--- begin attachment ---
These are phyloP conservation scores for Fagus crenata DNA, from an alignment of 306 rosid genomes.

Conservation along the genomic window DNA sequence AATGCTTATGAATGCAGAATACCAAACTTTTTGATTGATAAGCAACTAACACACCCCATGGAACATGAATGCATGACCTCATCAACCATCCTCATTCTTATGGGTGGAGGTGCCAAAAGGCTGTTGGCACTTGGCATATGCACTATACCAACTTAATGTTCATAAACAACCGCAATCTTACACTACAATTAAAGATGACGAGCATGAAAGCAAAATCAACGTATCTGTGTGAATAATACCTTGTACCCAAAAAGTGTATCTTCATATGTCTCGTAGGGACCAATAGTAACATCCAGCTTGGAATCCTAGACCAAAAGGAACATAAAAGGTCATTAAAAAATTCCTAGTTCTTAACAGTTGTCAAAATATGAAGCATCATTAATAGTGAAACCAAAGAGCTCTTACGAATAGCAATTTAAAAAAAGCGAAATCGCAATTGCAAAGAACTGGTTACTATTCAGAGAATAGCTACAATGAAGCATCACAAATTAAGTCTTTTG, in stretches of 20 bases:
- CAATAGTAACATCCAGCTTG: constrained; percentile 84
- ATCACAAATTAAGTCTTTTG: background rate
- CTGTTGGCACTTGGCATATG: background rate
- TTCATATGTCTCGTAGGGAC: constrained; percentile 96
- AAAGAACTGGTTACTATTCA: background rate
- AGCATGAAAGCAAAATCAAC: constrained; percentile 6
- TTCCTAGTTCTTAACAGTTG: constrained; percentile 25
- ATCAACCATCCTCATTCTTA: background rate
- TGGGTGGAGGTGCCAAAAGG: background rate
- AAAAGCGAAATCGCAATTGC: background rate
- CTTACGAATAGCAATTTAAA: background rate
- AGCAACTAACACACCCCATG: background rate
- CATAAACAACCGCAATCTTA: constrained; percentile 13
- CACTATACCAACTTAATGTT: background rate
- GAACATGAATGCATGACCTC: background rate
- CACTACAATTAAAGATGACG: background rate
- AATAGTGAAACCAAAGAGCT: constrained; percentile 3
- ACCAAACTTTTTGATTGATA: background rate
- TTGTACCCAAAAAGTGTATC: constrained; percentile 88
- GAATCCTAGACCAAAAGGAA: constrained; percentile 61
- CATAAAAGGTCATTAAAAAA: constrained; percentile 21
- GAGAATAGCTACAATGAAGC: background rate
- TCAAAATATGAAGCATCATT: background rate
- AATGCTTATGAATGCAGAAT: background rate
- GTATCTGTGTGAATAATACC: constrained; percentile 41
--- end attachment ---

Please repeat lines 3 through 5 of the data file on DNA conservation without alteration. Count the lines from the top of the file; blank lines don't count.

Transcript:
- CAATAGTAACATCCAGCTTG: constrained; percentile 84
- ATCACAAATTAAGTCTTTTG: background rate
- CTGTTGGCACTTGGCATATG: background rate